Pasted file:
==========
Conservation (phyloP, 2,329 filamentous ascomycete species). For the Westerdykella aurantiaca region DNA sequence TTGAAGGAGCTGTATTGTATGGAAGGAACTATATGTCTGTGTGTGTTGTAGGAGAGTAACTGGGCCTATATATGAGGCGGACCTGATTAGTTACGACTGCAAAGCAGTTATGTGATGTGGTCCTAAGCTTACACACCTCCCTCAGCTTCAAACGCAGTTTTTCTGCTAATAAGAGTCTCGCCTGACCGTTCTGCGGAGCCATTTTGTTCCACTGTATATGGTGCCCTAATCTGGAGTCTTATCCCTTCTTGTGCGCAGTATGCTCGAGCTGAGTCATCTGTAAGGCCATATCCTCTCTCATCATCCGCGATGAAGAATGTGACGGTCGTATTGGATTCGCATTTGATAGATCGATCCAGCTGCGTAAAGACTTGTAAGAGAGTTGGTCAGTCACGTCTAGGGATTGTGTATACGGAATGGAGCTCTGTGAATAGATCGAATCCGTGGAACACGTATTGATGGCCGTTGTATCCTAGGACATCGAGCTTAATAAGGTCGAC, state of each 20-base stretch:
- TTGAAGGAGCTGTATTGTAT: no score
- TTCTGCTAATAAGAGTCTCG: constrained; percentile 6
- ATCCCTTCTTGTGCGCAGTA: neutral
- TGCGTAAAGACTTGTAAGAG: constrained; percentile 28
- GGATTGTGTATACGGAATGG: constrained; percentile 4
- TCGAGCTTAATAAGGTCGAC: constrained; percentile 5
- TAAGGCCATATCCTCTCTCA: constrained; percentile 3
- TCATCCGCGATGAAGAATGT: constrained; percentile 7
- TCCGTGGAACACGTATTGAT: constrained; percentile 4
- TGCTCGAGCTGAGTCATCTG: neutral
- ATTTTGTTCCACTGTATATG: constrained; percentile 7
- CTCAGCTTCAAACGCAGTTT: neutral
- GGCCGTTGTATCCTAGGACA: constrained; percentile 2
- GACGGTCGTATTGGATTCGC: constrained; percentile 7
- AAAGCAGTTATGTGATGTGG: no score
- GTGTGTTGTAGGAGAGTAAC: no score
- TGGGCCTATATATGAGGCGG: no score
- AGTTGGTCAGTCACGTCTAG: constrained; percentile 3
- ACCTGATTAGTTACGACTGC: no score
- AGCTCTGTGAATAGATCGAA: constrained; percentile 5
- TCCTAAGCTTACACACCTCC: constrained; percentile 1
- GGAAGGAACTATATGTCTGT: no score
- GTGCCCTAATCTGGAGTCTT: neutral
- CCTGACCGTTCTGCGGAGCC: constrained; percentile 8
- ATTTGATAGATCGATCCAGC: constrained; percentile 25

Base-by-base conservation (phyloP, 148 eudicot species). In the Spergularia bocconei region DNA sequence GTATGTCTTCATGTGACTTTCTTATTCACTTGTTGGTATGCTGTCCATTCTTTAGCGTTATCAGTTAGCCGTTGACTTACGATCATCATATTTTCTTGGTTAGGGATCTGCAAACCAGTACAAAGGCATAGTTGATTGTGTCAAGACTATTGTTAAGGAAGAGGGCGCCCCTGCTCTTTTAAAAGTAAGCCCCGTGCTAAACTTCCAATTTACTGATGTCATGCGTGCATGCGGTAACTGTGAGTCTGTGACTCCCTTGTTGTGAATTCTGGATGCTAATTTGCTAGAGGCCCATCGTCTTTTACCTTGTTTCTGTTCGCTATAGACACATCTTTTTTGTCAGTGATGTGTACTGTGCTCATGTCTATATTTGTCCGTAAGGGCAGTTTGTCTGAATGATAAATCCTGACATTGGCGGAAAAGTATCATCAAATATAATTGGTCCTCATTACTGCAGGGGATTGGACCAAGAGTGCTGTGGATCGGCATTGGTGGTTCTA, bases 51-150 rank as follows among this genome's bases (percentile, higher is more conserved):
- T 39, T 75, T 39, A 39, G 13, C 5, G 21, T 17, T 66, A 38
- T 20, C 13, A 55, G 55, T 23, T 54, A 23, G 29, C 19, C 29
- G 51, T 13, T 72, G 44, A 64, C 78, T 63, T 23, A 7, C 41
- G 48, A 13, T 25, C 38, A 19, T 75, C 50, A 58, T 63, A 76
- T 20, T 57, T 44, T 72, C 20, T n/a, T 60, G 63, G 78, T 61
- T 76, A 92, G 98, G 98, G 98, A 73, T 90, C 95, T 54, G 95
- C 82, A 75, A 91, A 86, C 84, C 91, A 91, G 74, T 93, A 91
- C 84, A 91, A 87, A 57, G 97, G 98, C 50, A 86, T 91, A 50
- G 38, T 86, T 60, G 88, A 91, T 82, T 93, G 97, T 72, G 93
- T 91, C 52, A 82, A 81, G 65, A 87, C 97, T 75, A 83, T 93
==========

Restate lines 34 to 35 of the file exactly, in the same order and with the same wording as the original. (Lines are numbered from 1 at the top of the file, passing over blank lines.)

- C 82, A 75, A 91, A 86, C 84, C 91, A 91, G 74, T 93, A 91
- C 84, A 91, A 87, A 57, G 97, G 98, C 50, A 86, T 91, A 50